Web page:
Maybe it's been widely known for ages and I'm just out of the loop from too many nights suckling from the Netflix nipple, but I recently read a couple articles about Insane Clown Posse and how they're actually a ninja Christian rock band. Think of that: thousands of face-painted Juggalos and Juggalettes out there rebelling against mom, dad, mom's pool boy concubine and Principal Hardass when actually they're getting straight with the Big Man without even knowing it. There's a definite parallel with Legion
Just prior to the premiere of Legion
there was a good amount of ballyhoo concerning the film's blasphemous take on the Second Coming, what with angels possessing people, survivors gunning down said angels and then God changing his mind about us kids at the end, thus implying fallibility. If director Scott Stewart
did have that intention initially it must have been trampled under a stampede of Bible Belt focus groups and quietly buried, because this movie's plot felt more like a long-winded anti-abortion message coupled with a misguided attempt to get kids interested in Jesus by showing that there's a ton of wicked gruesome stuff in the Bible. Legion
is a George Romero
zombie flick meets Left Behind
(minus the always-entertaining Kirk Cameron
), and while it seems like such a mixture must surely create a potent...something...the truth, unfortunately, is that it just fizzles out.
I find it wonderfully ironic that Paul Bettany
, a former Catholic-cum-atheist, has taken a lead role in what has to be one of the most overtly religious mainstream films since The Passion of the Christ
. Exacerbating that irony is that Bettany, who plays the rebellious angel Michael, could probably use a little help from the man upstairs to get his career back off the tarmac and sailing back in the clouds at about the altitude it occupied around five years ago, when he was riding high on A Beautiful Mind
, Master and Commander
. The deity who allowed Legion
to be made though, they're not having any of it.
In the man's defense, though, Legion
's issues lie in everything but the casting. The movie opens with the angel Michael falling face first into a dark and stormy downtown Los Angeles. Seemingly cast out of heaven with only a knife and poncho he cuts his wings off and then uses, I don't know, some kind of angelic firearm homing radar ability to immediately locate and abscond with a warehouse full of assault rifles. He's stopped outside by two officers, but after one gets possessed in a manner that can only be described as the mightiest epileptic fit that ever was and offs his partner, the now-mortal Michael is forced to dispatch this first of many celestial foes.
The story then jumps to a run-down truck stop diner in the middle of the Mojave Desert where we meet the bulk of Legion
's earthly cast: Charlie ( Adrianne Palicki
), a waitress pregnant with the Second Coming himself; Jeep ( Lucas Black
), a mechanic who holds a flame for Charlie; his world-weary father, Bob ( Dennis Quaid
); Kyle ( Tyrese Gibson
), a lost single father trying to make a custody hearing; the diner's one-handed cook, Percy ( Charles S. Dutton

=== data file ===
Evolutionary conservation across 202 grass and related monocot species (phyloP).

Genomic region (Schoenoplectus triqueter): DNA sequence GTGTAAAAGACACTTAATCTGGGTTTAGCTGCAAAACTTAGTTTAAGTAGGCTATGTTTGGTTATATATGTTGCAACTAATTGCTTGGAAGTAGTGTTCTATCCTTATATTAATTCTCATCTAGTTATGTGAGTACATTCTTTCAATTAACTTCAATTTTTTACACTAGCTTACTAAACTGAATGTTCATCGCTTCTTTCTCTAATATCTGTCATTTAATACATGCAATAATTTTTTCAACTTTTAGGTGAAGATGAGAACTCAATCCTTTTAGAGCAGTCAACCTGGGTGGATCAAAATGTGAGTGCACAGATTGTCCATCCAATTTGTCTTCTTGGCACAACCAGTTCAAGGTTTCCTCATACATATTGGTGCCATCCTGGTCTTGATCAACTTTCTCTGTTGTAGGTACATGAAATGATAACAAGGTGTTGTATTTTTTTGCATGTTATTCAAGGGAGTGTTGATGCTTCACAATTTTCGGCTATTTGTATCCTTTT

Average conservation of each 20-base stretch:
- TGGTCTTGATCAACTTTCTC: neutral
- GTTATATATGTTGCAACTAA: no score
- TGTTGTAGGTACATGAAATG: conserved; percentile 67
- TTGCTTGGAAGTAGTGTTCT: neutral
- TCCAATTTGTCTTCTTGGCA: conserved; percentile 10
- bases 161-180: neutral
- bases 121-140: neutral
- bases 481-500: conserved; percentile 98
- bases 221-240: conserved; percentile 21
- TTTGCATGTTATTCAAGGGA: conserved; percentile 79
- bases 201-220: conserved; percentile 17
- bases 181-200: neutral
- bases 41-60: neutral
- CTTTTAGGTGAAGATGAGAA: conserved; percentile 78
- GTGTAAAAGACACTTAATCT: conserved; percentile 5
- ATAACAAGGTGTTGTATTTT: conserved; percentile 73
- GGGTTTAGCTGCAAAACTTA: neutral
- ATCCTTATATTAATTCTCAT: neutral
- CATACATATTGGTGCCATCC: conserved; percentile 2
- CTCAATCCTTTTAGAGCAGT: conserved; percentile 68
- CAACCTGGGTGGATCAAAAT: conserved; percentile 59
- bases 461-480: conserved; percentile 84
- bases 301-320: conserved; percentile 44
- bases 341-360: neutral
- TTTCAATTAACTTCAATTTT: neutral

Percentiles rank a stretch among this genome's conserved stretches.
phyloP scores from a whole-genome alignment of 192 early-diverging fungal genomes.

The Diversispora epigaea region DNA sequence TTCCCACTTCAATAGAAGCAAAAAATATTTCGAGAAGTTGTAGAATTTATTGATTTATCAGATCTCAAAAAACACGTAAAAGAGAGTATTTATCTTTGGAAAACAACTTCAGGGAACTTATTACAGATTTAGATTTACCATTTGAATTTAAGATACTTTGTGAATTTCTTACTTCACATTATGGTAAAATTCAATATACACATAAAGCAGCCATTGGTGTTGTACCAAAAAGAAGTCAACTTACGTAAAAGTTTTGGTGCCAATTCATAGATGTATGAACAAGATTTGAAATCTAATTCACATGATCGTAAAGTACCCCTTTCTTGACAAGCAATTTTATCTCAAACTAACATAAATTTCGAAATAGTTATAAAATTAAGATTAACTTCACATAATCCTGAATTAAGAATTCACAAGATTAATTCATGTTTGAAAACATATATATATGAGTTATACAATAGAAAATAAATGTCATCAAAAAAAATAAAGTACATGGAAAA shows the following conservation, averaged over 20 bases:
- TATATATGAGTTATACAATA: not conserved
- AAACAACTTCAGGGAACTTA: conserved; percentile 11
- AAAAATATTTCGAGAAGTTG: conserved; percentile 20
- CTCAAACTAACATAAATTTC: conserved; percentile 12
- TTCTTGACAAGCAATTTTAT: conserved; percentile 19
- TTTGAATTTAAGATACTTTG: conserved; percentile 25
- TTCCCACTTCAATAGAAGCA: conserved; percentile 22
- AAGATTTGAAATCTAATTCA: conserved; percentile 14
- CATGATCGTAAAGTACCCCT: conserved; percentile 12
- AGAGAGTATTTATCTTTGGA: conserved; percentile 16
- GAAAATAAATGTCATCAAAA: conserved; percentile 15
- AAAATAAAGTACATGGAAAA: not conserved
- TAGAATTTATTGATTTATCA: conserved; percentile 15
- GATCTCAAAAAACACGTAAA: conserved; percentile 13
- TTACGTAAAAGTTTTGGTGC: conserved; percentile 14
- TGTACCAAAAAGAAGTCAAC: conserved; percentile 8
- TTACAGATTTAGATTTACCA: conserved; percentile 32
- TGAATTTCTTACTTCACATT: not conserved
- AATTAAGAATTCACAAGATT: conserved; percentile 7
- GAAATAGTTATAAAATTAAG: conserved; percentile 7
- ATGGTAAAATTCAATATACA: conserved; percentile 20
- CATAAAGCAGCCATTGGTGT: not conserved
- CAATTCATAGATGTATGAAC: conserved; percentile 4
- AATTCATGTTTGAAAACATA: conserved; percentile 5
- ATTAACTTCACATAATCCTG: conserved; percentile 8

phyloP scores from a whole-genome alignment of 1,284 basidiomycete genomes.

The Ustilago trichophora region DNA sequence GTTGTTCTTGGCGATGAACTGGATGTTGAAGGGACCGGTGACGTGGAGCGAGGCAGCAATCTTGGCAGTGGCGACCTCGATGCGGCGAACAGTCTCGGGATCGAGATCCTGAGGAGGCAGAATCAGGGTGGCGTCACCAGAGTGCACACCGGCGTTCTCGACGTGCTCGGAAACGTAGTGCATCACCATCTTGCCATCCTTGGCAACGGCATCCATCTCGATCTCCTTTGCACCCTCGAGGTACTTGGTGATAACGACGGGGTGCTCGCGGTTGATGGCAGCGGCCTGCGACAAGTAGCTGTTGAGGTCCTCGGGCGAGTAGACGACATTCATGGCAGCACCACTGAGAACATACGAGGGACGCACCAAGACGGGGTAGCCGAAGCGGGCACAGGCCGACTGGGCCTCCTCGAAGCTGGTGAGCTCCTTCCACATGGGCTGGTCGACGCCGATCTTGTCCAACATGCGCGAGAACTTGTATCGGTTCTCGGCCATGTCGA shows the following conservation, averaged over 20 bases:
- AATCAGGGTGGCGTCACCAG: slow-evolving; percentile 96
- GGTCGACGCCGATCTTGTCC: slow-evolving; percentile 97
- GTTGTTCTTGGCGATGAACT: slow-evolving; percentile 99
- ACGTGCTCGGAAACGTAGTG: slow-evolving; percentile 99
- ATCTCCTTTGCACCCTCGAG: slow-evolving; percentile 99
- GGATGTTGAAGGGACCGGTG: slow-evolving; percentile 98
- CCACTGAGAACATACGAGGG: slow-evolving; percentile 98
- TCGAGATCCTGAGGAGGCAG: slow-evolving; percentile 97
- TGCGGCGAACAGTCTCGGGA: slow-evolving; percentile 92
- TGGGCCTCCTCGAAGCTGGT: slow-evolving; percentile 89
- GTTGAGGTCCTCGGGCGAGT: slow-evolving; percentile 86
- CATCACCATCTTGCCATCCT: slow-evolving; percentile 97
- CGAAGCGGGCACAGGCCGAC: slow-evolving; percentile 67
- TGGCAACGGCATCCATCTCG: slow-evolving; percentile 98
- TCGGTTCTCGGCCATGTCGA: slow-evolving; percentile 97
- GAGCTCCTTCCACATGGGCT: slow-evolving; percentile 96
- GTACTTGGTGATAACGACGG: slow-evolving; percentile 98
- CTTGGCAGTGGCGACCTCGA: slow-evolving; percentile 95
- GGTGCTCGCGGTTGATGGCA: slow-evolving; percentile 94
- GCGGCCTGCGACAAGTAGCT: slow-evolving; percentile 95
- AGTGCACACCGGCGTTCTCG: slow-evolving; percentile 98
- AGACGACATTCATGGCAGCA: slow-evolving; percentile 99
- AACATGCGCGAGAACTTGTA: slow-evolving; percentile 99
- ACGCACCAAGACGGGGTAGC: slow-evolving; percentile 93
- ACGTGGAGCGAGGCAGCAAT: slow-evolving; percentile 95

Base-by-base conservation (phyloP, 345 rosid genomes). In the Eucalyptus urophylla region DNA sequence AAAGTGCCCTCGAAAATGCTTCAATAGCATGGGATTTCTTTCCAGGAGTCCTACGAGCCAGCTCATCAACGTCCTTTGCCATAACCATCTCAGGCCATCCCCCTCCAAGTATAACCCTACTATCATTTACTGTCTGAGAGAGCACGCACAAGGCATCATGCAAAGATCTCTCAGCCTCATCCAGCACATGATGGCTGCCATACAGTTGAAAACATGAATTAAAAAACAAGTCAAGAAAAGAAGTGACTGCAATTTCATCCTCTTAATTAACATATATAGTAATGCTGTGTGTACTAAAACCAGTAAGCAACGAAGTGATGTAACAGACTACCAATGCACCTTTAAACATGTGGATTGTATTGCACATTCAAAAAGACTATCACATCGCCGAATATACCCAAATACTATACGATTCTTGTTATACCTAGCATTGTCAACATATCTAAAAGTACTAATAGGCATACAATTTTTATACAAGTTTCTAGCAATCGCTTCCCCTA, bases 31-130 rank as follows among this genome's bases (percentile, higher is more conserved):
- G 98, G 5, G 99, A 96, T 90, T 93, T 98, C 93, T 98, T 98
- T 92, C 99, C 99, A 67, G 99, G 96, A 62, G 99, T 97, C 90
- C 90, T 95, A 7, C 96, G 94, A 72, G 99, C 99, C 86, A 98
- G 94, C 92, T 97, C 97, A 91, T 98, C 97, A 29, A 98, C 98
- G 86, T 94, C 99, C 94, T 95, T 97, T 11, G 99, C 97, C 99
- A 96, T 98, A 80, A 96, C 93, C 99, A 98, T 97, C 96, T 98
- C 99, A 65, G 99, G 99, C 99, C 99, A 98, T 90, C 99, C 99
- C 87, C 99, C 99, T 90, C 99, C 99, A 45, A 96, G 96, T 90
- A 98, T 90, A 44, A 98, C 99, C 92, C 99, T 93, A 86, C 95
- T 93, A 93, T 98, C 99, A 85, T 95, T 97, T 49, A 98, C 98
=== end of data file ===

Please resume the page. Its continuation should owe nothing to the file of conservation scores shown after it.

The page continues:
); and finally the Anderson family, a trio of thoroughly useless Yuppies whose BMW decided to break down there. The first inkling that something might be amiss out in the world is the loss of radio and TV reception followed by a visit from Gladys, an old woman who chomps down a fly-covered rare steak and proclaims cheerfully that "All the little babies are going to burn." In the same way that South Park
's foul-mouthed young hellions make us chuckle so, seeing this Golden Girls
hopeful mouth off and bite out the jugular from an adult man is riotously entertaining and may stand as the sole justification for watching Legion
From here the situation deteriorates fairly rapidly for the occupants of this truck stop Alamo. Michael arrives and lays down the 411--that God has just about had it up to here with mankind and is turning this crazy station wagon around--then doles out guns to everybody before an evil ice cream man heralds the arrival of the titular legion of possessed minions who quickly surround the joint. There are a couple of moral quandaries along the way and a lot of gunpowder burned as a perimeter against the mob is established while Charlie gives birth, but no real genre-busting surprises that a hundred other supernatural action flicks haven't thrown at audiences in the past.
From almost every angle imaginable Legion
feels like one of the laziest action movies ever made. Excepting the final showdown between Michael and Gabriel, not a single action scene is much more interesting than a trip to the firing range. The pacing is so rushed I have to wonder if the editor wasn't enjoying a nice light bulb of meth while they did their work the morning of its premiere. Honestly, is there a person alive who believes a first time labor lasts about fifteen minutes and the mother is able to get up and run around a couple minutes later? I guess special exceptions are made for women carrying the Son of God, but I'm still having trouble suspending disbelief.